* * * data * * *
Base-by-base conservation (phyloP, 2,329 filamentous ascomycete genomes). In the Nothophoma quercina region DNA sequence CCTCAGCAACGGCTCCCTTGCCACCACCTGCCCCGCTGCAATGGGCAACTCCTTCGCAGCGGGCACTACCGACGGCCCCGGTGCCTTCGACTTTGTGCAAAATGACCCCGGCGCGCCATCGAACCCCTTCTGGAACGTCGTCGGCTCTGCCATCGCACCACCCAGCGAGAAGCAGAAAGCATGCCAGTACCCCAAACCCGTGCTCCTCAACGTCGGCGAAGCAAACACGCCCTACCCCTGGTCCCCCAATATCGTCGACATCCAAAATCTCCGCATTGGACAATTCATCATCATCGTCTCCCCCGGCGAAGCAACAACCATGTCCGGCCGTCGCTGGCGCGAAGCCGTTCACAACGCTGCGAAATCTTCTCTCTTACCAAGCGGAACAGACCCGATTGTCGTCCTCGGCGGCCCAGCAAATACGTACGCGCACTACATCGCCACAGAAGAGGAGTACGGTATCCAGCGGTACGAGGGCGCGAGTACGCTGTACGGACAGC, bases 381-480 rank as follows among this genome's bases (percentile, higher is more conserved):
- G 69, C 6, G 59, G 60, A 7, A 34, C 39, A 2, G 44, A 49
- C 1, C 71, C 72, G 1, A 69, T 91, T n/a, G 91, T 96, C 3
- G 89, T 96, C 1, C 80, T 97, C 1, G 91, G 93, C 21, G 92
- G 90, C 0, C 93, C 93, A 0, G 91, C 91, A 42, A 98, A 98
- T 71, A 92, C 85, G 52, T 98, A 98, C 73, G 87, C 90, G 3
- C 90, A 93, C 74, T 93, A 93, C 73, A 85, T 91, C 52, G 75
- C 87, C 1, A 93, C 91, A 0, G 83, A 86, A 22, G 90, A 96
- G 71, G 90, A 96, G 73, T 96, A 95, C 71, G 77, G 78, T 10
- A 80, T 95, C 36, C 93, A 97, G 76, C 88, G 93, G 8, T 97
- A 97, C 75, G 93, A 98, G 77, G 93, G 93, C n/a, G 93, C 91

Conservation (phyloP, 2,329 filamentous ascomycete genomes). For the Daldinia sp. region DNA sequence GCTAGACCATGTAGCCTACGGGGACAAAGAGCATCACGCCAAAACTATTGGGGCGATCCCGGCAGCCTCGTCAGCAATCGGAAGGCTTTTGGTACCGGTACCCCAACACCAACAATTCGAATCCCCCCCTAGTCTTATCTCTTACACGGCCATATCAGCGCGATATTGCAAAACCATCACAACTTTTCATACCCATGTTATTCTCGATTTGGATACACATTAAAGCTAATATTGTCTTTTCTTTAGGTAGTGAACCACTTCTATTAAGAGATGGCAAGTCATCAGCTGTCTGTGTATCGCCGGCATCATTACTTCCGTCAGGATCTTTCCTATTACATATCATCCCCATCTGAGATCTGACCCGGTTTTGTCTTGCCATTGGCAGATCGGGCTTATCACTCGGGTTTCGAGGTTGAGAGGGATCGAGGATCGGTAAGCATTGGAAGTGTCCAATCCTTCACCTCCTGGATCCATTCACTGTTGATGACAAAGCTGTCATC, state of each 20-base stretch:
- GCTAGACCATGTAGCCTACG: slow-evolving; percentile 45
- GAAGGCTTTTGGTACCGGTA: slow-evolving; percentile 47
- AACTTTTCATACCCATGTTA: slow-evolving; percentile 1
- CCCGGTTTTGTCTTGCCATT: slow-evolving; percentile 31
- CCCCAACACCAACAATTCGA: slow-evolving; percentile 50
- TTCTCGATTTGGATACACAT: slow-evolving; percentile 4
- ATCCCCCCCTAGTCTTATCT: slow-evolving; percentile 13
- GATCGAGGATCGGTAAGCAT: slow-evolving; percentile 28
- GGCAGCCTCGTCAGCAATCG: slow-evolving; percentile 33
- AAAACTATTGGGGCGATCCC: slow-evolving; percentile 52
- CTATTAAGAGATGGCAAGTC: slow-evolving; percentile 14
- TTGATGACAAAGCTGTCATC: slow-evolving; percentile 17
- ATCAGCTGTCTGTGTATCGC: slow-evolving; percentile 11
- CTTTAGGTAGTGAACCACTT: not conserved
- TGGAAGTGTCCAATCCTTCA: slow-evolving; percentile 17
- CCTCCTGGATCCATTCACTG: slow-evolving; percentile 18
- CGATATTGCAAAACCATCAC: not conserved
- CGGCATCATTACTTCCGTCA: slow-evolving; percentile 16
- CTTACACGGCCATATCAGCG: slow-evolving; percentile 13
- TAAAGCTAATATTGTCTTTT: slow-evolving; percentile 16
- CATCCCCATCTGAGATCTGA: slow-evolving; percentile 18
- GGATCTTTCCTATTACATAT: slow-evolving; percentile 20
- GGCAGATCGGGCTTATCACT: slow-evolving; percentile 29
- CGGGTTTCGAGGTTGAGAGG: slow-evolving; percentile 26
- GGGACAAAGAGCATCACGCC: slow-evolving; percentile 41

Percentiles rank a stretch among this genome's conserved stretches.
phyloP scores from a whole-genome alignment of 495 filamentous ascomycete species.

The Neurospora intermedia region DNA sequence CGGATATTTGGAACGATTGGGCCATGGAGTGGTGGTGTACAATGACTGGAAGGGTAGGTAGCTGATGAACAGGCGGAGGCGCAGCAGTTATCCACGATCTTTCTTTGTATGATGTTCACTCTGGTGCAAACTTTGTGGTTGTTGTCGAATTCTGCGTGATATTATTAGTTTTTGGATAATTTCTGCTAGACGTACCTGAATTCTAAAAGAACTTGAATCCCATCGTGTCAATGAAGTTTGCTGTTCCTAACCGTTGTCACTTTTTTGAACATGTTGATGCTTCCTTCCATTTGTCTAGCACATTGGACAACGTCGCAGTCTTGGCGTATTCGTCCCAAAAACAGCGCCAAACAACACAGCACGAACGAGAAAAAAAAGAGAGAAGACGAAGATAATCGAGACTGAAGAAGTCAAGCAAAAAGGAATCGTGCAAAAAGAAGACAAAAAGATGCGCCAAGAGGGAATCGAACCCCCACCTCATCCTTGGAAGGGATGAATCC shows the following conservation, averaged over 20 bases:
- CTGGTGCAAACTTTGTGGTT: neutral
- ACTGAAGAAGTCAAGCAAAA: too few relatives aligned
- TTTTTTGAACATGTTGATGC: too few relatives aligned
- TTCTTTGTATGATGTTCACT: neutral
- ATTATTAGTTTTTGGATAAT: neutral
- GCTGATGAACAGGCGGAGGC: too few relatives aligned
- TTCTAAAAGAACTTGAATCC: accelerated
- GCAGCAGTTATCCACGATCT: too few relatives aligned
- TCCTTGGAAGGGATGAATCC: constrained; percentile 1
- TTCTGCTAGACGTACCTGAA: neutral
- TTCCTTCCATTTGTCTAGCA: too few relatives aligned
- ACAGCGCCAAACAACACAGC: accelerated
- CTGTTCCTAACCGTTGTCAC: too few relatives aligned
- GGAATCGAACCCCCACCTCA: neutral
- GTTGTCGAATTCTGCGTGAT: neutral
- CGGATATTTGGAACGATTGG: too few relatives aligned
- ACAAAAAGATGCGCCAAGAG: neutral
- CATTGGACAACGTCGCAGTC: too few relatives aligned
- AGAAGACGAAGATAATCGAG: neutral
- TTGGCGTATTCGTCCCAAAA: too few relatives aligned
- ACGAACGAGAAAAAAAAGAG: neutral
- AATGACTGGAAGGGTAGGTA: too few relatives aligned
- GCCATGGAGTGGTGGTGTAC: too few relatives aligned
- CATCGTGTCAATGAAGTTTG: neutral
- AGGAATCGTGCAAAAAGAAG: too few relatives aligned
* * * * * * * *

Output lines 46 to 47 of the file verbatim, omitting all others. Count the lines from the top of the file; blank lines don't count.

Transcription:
- GCTGATGAACAGGCGGAGGC: too few relatives aligned
- TTCTAAAAGAACTTGAATCC: accelerated